Wes Welker Bordering on Being Non-Human at Patriots Training Camp


Wes Welker Bordering on Being Non-Human at Patriots Training Camp Forget about the Dos Equis commercials or the Zoltanisms. Wes Welker is the most interesting man in the world — provided he is a man at all.

It's simply not normal for a person to even think about participating in a game of flag football, let alone an NFL training camp, when he's not even six months removed from major knee surgery, but as everyone in New England knows by now, Wes Welker simply isn't normal. He may not even be human.

Consider the facts: He's 5-foot-9 (on a good day), he gets hit as hard as anyone, yet he's the league's leading receiver over the past three years. As you can see in the photo, his forearm appears to have a bulging six-pack, and as previously mentioned, he's at an NFL training camp in late July showing little signs of wear on his left knee, which was severely injured in January.

Sure, he may be human, but he's nothing like you and me.

On Thursday, Patriots coach Bill Belichick was a bit more low-key in assessing his wideout's near-miraculous return to the football field.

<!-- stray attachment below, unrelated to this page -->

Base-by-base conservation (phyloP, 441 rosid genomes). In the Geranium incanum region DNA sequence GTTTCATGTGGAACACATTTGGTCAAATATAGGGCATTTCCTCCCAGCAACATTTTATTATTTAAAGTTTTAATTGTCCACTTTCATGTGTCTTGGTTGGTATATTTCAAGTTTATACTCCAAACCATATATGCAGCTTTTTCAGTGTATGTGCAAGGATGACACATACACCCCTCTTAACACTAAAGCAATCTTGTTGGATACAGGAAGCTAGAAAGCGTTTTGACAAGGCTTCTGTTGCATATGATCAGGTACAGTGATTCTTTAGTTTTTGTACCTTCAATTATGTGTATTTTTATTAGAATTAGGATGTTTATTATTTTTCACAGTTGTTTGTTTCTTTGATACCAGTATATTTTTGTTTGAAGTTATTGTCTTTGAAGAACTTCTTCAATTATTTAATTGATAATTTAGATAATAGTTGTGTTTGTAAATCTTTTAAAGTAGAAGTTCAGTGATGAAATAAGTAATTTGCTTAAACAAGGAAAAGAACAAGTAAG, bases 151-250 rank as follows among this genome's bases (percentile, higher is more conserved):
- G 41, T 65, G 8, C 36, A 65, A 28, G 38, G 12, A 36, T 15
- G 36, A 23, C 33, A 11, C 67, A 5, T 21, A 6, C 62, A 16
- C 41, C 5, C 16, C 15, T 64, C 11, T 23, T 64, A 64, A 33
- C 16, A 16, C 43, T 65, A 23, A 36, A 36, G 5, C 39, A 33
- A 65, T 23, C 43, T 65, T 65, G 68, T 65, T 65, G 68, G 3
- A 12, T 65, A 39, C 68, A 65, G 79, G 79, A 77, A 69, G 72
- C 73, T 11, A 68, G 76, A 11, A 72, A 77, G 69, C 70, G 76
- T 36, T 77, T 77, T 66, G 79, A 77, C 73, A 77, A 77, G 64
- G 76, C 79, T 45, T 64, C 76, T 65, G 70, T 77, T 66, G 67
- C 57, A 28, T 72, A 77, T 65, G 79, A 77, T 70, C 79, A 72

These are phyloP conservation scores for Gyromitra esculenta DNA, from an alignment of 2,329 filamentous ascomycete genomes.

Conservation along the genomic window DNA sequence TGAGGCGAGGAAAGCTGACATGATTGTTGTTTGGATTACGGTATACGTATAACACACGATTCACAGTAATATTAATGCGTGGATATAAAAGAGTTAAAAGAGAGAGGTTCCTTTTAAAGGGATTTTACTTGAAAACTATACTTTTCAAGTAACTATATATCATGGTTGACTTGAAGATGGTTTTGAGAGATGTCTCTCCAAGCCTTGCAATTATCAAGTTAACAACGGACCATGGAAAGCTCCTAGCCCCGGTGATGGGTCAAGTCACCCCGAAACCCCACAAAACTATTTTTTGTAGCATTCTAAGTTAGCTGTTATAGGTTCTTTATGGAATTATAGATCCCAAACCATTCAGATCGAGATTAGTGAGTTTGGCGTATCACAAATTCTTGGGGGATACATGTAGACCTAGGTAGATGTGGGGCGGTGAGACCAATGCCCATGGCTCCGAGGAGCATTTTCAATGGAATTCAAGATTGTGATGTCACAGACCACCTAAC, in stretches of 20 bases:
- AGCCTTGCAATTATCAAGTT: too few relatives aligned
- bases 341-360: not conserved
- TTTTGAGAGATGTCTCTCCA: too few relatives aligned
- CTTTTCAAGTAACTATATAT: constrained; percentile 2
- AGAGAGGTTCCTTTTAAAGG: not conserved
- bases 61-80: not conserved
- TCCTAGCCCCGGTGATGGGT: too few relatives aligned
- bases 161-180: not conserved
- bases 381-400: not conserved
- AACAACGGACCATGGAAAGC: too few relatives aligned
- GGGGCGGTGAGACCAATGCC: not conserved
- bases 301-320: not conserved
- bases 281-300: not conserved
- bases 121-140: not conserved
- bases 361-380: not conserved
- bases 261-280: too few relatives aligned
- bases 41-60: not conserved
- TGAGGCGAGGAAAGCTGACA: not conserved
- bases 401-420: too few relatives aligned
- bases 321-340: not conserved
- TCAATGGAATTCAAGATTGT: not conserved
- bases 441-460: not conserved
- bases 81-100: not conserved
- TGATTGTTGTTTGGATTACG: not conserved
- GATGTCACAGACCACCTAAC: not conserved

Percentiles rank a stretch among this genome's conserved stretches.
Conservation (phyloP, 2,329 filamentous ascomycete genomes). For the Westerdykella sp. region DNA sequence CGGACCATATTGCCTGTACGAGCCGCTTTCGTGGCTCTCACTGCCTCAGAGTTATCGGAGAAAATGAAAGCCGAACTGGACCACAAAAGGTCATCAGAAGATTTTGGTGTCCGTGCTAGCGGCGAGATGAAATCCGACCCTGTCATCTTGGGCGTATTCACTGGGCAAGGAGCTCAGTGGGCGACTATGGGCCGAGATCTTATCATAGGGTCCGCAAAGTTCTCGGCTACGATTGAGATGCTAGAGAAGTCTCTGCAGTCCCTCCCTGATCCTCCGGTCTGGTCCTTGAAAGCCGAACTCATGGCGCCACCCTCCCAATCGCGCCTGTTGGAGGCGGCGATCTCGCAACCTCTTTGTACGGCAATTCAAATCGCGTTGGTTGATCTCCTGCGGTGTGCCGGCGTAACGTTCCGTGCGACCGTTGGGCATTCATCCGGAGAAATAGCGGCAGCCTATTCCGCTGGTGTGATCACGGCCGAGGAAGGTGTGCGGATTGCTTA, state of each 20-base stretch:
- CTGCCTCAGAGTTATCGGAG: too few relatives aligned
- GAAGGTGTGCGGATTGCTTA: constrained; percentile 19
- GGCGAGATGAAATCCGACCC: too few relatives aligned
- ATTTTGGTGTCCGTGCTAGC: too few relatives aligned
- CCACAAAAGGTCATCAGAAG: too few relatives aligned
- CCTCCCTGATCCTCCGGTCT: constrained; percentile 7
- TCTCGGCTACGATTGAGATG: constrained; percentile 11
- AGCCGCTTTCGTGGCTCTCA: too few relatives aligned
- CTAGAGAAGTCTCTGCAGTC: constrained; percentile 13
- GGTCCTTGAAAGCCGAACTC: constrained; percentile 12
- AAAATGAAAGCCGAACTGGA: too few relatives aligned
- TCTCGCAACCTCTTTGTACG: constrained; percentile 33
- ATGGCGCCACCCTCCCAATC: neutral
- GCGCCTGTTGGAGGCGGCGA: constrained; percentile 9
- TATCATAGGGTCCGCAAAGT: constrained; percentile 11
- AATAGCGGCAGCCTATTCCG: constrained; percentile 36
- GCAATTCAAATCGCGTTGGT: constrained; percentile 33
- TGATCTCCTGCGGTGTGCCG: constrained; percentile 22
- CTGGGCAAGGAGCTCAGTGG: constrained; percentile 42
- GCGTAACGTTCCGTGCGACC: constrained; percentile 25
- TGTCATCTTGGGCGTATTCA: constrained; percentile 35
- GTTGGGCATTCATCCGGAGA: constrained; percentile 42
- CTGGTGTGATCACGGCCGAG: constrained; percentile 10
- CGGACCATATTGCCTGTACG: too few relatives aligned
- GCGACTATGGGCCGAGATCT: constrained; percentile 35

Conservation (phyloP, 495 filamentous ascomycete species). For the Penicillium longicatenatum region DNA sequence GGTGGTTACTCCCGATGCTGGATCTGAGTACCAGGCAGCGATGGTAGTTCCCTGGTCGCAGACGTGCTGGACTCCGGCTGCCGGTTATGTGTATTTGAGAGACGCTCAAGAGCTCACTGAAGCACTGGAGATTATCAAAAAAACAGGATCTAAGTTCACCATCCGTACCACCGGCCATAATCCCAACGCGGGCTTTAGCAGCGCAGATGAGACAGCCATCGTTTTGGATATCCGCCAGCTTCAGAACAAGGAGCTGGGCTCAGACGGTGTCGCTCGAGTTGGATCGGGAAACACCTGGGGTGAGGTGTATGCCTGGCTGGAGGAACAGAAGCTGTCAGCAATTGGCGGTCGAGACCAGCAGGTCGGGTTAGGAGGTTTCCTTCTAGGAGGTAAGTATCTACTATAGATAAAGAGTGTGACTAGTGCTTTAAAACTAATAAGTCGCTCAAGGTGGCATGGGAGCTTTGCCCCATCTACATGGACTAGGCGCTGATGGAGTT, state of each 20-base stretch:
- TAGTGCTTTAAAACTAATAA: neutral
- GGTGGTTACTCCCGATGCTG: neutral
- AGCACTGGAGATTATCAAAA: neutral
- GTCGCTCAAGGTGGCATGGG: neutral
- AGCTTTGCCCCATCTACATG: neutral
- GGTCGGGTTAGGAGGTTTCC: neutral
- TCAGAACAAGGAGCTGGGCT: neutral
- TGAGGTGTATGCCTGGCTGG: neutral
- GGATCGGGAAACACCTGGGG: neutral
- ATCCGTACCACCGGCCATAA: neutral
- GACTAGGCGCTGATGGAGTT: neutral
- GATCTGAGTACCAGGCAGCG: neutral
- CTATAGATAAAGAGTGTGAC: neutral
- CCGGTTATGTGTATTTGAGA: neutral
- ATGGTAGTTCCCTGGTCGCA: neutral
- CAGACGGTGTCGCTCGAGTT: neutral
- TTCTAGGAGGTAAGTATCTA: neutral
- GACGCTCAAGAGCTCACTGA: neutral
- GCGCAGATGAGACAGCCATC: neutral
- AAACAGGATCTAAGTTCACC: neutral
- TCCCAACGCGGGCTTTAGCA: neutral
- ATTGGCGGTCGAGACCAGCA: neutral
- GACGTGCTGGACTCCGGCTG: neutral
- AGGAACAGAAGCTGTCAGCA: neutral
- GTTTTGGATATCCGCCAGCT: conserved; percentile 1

"[He’s] like everybody else who has had an ACL [injury]," Belichick said plainly, ignoring that Welker isn't like anybody else. "It’s a long rehab. Players go through different stages of it. … There's a long way to go and we’ll see how that whole process takes place. I think the last 10 to 20 percent on those injuries is the hardest part to get back. We’ll see how it goes."

Of course, Welker isn't yet lining up to Tom Brady's right, as the Patriots are taking it easy with him during his recovery. He's on the physically unable to perform list and could be taken off at any point during camp, but even if he's not, it's looking like he'll be suiting up for the Pats' Week 1 matchup with the Bengals.

That statement alone was thought to be preposterous as recently as two months ago. In fact, hoping that Welker would even be able to play for half of the Patriots' games in 2010 was considered an aggressively optimistic outlook. After all, Brady needed a full year to recover from his torn knee ligaments and Carson Palmer needed eight full months, and those guys don't put nearly as much strain on their knees as Welker does when he makes his cuts. 

But once he showed up to minicamp and looked to already be operating at close to 100 percent, Welker changed perceptions — not about the injury, but about him. Torn ACLs and MCLs still require anywhere between eight to 16 months to recover from … unless you're Wes Welker.

As he's made clear his entire life as an undersized, overachieving wideout, he has no problem being the exception, and his presence at Patriots camp is nothing short of exceptional.

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